Abstract: The interface between plant organelles and non-biological nanostructures has the potential to impart organelles with new and enhanced functions. Here, we show that single-walled carbon nanotubes (SWNTs) passively transport and irreversibly localize within the lipid envelope of extracted plant chloroplasts, promote over three times higher photosynthetic activity than that of controls, and enhance maximum electron transport rates. The SWNT–chloroplast assemblies also enable higher rates of leaf electron transport in vivo through a mechanism consistent with augmented photoabsorption. Concentrations of reactive oxygen species inside extracted chloroplasts are significantly suppressed by delivering poly(acrylic acid)–nanoceria or SWNT–nanoceria complexes. Moreover, we show that SWNTs enable near-infrared fluorescence monitoring of nitric oxide both ex vivo and in vivo, thus demonstrating that a plant can be augmented to function as a photonic chemical sensor. Nanobionics engineering of plant function may contribute to the development of biomimetic materials for light-harvesting and biochemical detection with regenerative properties and enhanced efficiency.
Bioinspired materials: Boosting plant biology. Nature Materials News & Views (2014) 13, 329–331 doi:10.1038/nmat3926 [Subscription]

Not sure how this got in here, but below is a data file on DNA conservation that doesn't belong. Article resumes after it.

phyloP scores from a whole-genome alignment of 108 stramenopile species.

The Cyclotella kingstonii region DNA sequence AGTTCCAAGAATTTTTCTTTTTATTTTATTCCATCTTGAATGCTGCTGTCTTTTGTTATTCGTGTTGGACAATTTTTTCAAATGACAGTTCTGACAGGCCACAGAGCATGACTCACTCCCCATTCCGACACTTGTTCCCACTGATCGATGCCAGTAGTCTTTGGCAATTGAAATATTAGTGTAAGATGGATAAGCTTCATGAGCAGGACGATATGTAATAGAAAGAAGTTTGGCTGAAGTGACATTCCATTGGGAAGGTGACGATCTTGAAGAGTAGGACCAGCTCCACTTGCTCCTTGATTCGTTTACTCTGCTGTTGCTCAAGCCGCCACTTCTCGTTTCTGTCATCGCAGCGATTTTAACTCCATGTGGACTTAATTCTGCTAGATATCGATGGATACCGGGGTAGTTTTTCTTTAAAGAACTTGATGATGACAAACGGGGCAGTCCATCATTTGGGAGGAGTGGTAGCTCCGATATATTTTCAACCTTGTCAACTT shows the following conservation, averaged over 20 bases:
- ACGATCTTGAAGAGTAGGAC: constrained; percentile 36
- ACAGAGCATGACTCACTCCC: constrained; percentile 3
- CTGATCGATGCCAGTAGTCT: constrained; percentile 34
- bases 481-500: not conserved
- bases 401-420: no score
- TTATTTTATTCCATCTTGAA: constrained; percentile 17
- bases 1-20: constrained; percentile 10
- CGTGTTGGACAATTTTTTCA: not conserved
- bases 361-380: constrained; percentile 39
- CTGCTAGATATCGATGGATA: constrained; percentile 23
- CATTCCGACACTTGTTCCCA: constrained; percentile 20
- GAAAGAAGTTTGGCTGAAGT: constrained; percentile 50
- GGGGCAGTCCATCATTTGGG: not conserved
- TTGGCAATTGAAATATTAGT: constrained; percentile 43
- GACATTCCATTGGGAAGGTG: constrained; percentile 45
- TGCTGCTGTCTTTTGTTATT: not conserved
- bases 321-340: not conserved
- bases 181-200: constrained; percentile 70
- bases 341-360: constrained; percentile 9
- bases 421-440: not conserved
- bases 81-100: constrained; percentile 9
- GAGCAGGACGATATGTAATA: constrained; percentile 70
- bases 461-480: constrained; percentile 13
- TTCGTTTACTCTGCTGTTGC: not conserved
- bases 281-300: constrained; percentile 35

Hydrochoric gene flow in invasive riparian Impatiens
Riparian systems are prone to invasion by alien plant species, which may be facilitated by hydrochory, the transport of seeds by water. Love et al. study gene flow associated with hydrochoric dispersal of the invasive riparian plant Impatiens glandulifera (Himalayan balsam) in two contrasting river systems and find a significant increase in levels of genetic diversity downstream, consistent with the accumulation of propagules from upstream source populations. There is strong evidence for organisation of this diversity between different tributaries, reflecting the dendritic organisation of the river systems studied. The results indicate that hydrochory, rather than anthropogenic dispersal, is primarily responsible for the spread of I. glandulifera in these river systems.